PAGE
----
Underground (1941)

Underground (1941) is an action packed counter-Nazi propaganda espionage adventure movie in which one brave brother fights a massive propaganda war within wartime Germany while his brother supports and upholds the regime.

Nothing could be more dangerous in this artfully constructed version of Nazi society which is exactly as you would expect it. A place of propaganda. Where people are not free to speak. 

No mention is made of the Nazi's racial mania, although the young mouthpiece who is the dedicated wounded Nazi soldier, whose brother is hard at work in the underground, is racially crazed for the notion of Mother Germany and its capacity for ruling all of Europe and the World.

His brother runs an illegal and dangerous radio van service which certainly seems to be broadcasting a minority message. This message is that Nazis are an untrustworthy evil and not fit for power.

This is however all taking place in the super-state embarked on surveillance and the Nazi police are sent through the night to track down and arrest or maybe even shoot these illegal broadcasters.

There is a cracking ongoing reading of this film as attacks upon the other. Fascism, with its myriad manifestations, nurtures an intrinsic disdain for deviation, striving to eradicate it entirely. Yet, within the vast expanse of "culture," there often lies a paradoxical notion of divergence, clandestinely wielding a deleterious potency.

This potency materializes when the realm of "art" endeavors to emancipate itself from direct engagement with mundane experiences, intellectual pursuits, or emotional yearnings. The term "culture" itself carries cumbersome connotations of exclusivity, haughtiness, and unchecked hubris — a glaring incongruity that renders Goebbels's assertions absurd, considering that fascism, at its ideological core, thrives on hubris and exclusivity.

The vehement reactions emanating from both the extreme right and the conservative left in response to the modernist movement highlight its inclination to subvert conventional and secure artistic standards and anticipations. Paradoxically, this very subversion reinforces the inherent associations of exclusivity and haughtiness endemic to the domain of "culture."

When creators — be they writers, painters, musicians, or filmmakers — choose to delve into the formal intricacies of their craft, demanding that the audience acquaint themselves with its lexicon and then struggle to discern significance within its complexities, they risk estrangement. Unfortunately, the majority recoils from expending effort in pursuit of aesthetic gratification.

When the demands imposed by artistic endeavors become excessively burdensome, the work inevitably falls into neglect. This predicament is particularly evident in the realm of contemporary "serious" music, which, having alienated its audience, now attracts interest primarily from its own practitioners and theorists. Such is the peril that ensnares any creation daring to exhibit emotional aloofness.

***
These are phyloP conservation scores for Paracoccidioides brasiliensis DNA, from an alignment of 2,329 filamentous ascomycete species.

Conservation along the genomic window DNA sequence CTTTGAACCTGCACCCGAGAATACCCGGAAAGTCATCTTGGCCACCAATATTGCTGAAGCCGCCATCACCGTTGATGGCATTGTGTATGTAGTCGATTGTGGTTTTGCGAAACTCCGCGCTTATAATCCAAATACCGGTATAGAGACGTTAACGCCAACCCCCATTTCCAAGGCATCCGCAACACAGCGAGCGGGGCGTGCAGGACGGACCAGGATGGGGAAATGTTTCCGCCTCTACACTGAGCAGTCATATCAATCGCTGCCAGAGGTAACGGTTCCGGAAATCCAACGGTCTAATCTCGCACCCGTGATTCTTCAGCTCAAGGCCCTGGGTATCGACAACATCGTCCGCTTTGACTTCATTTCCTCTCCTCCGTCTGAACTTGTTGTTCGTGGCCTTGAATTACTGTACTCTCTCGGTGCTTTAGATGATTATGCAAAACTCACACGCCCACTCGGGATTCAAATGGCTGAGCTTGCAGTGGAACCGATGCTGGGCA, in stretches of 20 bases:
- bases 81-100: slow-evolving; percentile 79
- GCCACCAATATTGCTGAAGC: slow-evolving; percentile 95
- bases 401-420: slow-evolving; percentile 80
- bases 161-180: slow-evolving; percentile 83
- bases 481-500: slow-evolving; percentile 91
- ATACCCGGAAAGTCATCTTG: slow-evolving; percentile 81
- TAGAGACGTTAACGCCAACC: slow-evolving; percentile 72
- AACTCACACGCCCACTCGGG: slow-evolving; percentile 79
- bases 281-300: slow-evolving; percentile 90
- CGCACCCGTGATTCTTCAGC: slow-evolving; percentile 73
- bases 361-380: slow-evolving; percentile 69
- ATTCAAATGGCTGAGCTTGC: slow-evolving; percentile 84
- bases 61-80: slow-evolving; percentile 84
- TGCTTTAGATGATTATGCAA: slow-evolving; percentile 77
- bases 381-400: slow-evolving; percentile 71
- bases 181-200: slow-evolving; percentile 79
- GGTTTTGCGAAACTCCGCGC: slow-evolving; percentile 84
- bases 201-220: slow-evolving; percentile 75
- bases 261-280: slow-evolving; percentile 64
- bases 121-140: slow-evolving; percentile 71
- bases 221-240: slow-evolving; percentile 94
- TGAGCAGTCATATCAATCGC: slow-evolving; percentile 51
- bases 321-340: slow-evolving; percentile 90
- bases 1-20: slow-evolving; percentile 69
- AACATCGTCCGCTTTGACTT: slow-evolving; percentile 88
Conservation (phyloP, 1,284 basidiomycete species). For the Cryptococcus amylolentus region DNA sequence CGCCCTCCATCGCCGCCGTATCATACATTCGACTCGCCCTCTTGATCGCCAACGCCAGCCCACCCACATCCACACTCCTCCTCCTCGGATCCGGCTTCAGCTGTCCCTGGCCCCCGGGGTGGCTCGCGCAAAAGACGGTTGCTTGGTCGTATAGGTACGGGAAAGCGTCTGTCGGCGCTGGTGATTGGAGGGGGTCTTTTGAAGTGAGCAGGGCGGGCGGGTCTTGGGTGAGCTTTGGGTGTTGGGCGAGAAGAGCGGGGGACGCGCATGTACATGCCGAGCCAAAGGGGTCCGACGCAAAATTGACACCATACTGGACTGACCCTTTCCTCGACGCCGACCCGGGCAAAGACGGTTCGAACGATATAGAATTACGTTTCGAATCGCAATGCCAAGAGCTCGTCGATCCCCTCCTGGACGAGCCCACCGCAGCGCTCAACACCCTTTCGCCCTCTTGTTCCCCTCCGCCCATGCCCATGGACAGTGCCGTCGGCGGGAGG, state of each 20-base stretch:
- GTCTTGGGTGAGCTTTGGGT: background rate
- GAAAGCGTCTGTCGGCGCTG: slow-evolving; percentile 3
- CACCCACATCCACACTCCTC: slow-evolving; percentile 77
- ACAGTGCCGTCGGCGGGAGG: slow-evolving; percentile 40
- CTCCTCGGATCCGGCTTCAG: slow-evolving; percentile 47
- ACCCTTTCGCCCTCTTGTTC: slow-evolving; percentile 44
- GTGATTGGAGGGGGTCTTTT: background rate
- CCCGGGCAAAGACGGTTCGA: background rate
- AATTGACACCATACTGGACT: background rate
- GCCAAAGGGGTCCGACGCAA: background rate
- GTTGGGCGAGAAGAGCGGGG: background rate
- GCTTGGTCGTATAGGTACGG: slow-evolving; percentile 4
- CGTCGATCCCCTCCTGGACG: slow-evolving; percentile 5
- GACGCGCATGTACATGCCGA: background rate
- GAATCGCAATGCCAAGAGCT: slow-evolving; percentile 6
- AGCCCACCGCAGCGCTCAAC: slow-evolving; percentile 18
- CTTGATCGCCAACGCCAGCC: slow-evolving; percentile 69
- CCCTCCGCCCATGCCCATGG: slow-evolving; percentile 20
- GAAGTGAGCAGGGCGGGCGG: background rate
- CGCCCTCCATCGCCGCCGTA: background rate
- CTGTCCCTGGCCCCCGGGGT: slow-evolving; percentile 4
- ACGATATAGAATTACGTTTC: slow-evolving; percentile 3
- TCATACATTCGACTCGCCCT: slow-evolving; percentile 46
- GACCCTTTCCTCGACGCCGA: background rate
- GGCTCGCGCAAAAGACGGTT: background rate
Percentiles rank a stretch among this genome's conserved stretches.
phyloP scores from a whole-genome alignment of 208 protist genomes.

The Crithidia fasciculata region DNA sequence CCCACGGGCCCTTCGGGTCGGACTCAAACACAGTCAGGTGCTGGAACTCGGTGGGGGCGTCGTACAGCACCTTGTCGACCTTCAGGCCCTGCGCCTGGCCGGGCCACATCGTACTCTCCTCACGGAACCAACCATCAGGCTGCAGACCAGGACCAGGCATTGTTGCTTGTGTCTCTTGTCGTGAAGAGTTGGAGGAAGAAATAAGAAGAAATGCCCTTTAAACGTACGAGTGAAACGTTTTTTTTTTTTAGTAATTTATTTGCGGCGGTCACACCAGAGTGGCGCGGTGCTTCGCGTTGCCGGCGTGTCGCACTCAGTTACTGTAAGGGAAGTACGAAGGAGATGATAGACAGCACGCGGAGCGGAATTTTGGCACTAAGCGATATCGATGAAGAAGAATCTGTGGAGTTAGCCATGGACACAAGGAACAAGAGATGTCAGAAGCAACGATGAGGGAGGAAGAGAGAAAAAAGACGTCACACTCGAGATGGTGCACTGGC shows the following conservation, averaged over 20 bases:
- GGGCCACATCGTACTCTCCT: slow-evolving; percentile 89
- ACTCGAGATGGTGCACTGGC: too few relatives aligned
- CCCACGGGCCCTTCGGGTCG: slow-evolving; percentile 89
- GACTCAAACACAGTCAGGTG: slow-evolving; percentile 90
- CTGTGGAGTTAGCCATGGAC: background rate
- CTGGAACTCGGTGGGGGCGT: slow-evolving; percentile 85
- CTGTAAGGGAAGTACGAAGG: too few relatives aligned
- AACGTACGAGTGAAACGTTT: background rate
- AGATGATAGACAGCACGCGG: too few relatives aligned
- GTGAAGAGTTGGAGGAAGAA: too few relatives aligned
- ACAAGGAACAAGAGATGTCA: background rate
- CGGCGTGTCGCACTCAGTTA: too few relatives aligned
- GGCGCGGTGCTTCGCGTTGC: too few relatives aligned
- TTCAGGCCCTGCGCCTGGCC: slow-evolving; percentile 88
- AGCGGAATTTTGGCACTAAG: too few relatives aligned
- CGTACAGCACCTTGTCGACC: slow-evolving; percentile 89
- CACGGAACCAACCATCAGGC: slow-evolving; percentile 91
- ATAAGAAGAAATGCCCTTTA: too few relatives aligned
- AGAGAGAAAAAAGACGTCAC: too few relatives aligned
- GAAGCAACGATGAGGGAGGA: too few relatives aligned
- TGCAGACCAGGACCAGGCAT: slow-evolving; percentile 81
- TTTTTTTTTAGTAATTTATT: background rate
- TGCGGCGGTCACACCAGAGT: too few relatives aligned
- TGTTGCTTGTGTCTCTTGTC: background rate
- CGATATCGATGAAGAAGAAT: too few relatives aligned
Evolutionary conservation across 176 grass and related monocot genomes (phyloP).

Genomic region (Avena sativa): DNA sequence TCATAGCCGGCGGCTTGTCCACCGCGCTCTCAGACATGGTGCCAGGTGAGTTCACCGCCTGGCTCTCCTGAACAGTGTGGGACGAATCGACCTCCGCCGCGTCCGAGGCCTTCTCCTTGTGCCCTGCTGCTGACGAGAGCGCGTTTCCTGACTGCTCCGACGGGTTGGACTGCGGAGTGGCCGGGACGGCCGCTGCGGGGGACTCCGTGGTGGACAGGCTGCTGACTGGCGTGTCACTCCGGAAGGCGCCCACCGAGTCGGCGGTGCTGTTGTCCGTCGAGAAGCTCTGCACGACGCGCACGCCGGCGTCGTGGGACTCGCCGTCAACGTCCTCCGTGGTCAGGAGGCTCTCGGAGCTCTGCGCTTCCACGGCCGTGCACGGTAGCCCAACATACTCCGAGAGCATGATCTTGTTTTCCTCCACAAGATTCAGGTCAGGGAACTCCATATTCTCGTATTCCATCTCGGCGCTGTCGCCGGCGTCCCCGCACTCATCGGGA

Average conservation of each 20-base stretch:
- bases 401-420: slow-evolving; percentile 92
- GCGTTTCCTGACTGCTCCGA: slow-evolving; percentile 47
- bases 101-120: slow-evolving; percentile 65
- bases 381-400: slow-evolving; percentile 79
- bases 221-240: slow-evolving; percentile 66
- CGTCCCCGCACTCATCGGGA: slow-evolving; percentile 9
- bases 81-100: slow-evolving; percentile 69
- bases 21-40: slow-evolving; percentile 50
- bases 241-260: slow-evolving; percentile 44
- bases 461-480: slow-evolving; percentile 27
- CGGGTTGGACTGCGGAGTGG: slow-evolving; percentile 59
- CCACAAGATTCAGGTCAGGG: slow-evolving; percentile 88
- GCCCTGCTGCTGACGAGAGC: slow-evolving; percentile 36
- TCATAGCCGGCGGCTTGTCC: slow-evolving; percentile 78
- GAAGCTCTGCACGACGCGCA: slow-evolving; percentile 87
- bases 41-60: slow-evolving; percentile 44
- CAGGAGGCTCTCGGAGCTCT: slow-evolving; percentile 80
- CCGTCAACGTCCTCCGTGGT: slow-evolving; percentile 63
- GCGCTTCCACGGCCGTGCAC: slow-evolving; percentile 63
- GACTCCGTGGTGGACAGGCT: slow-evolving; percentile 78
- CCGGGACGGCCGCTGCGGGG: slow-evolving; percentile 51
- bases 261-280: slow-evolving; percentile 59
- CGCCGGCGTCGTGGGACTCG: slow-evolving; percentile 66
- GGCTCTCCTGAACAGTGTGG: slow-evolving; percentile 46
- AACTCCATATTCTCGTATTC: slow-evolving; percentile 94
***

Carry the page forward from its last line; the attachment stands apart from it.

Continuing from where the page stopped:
The inaugural modernist movement met its denouement by the twilight of the thirties — politically suppressed and consigned to oblivion by the indifference of the masses. The tumultuous milieu of the Second World War afforded scant opportunity for aesthetic contemplation, relegating the movement to a state of dormancy until the mid-forties. Such is the cinematic narrative intertwined with this nascent phase of modernism.

Philip Dorn who plays the ideology crazed German supremacists brother with the missing arm, was a Dutch actor who had been working in Germany.

He moved to United States in August 1939, just a fortnight before World War II broke out. He went there at the urging of Henry Koster who had directed him in Holland.

Koster was at Universal and Dorn made three films for that studio: Enemy Agent (1940), Ski Patrol (1940), and Diamond Frontier (1940). Dorn went over to MGM where he had support roles in Escape (1940) and Ziegfeld Girl (1941). Warners borrowed him to play the lead in Underground (1941).

One cannot have a 1940s Nazi propaganda adventure suspense story without Martin Kosleck appearing. Kosleck made such a career out of playing maniac evil Nazis that he went on to play Hitler in 1962.

Incredibly, Kosleck portrayed Joseph Goebbels, Adolf Hitler's propaganda minister, five times. 

He is known to have relished satirising his former country-mate sand appeared in these and other anti-Nazi films of the early 1940s: Nurse Edith Cavell, Espionage Agent, Underground, Berlin Correspondent, Bomber's Moon, and Chetniks! The Fighting Guerrillas. 

However, it was his impression of Goebbels that will remain in the memories of moviegoers, especially in Paramount's pseudo-documentary The Hitler Gang (1944).

Underground (1941) at Wikipedia

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